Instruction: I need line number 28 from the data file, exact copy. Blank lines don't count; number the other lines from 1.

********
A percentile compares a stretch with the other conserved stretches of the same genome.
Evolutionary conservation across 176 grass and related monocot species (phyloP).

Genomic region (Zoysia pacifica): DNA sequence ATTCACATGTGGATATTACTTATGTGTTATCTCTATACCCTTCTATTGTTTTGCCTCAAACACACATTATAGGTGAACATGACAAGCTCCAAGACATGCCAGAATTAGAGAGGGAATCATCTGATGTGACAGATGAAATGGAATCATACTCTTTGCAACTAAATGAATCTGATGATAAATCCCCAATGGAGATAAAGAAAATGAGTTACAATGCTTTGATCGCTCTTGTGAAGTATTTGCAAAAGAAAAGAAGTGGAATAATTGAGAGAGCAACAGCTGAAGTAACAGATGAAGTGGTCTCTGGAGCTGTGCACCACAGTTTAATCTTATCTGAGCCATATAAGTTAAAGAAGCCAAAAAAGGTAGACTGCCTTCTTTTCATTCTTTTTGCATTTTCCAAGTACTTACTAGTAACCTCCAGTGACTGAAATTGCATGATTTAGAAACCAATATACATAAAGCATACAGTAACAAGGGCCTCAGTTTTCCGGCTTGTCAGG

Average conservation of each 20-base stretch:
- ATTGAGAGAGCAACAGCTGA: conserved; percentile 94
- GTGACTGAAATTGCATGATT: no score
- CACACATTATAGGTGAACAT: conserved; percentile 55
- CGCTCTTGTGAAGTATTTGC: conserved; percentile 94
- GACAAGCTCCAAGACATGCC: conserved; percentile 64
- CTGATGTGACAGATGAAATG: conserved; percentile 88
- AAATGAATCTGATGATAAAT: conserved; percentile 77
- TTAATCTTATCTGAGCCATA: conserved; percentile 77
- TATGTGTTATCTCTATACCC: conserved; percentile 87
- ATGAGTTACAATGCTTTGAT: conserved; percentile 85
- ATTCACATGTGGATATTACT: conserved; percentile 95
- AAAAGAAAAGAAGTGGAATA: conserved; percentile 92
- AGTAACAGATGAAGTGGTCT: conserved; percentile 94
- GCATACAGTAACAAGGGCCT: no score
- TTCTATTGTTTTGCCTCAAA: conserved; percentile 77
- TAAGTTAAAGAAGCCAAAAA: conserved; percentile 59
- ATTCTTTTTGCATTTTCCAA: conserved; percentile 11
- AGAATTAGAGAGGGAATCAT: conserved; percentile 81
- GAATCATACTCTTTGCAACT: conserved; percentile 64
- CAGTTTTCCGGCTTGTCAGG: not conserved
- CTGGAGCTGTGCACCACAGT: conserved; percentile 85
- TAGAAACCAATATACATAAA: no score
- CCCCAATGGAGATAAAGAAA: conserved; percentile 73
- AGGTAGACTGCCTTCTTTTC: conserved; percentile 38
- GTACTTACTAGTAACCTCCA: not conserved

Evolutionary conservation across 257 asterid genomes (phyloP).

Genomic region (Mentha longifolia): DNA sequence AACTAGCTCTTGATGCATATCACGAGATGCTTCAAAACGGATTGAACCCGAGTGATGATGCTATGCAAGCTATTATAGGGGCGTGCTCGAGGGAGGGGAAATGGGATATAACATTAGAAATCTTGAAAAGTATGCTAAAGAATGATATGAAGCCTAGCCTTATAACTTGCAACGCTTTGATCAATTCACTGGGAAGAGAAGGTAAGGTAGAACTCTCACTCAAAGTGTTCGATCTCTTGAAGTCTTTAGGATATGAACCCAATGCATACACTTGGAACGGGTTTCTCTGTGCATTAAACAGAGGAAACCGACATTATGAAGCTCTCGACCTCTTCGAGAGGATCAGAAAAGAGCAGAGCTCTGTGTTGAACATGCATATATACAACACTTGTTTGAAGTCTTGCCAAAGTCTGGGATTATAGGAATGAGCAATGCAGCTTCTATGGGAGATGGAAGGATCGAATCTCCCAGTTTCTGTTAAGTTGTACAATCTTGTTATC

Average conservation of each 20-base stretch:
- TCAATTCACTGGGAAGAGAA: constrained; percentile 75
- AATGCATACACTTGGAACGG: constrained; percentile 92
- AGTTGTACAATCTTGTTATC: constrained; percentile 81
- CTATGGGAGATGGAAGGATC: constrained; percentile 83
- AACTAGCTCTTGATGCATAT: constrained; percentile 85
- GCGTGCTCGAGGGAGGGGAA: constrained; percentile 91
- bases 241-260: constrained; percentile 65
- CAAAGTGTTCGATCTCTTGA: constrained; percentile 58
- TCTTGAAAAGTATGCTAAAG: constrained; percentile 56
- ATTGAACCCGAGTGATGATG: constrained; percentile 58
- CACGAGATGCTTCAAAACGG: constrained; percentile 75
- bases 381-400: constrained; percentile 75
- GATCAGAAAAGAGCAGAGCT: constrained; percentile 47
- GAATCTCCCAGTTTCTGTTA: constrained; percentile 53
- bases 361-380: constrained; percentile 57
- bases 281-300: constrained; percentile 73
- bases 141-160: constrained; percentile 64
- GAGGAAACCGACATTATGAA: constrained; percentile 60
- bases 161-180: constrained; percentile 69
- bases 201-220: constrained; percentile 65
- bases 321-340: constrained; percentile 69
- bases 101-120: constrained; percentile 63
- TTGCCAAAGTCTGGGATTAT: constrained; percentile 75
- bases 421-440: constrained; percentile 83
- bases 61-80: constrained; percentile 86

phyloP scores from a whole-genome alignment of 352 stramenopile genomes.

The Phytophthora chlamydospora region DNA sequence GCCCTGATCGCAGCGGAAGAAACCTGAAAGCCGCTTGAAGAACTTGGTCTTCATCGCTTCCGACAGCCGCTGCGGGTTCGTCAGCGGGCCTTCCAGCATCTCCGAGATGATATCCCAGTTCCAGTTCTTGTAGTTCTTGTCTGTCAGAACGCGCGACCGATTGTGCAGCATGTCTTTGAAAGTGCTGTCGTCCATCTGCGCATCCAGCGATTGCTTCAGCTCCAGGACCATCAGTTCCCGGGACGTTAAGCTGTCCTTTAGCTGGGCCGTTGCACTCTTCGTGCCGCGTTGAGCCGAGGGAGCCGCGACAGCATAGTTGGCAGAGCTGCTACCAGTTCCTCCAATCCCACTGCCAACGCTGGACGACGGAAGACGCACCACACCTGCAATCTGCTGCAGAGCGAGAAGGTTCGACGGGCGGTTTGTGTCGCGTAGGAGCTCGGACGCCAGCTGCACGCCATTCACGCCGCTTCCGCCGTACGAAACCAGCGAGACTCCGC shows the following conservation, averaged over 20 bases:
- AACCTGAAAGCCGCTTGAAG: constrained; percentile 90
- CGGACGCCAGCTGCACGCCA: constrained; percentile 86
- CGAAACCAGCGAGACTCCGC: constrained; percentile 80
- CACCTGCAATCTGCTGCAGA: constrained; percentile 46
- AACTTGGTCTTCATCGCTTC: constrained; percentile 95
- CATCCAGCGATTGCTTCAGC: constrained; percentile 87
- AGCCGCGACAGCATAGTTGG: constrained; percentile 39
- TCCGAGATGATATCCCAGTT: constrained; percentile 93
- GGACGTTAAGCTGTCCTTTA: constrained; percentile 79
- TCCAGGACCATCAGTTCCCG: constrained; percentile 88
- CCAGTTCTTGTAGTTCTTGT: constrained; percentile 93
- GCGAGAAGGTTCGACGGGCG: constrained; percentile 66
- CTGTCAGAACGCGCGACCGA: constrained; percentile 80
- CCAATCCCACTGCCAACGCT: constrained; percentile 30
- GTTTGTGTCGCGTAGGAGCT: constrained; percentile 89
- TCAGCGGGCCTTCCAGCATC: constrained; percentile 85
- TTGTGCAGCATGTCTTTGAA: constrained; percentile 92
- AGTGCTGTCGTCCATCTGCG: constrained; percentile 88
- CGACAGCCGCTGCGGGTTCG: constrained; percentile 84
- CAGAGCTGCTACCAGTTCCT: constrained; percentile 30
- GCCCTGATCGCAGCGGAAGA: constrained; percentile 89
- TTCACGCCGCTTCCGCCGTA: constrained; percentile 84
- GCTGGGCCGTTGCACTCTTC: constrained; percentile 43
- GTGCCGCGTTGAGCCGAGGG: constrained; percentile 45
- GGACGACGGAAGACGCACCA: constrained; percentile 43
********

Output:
- AGGTAGACTGCCTTCTTTTC: conserved; percentile 38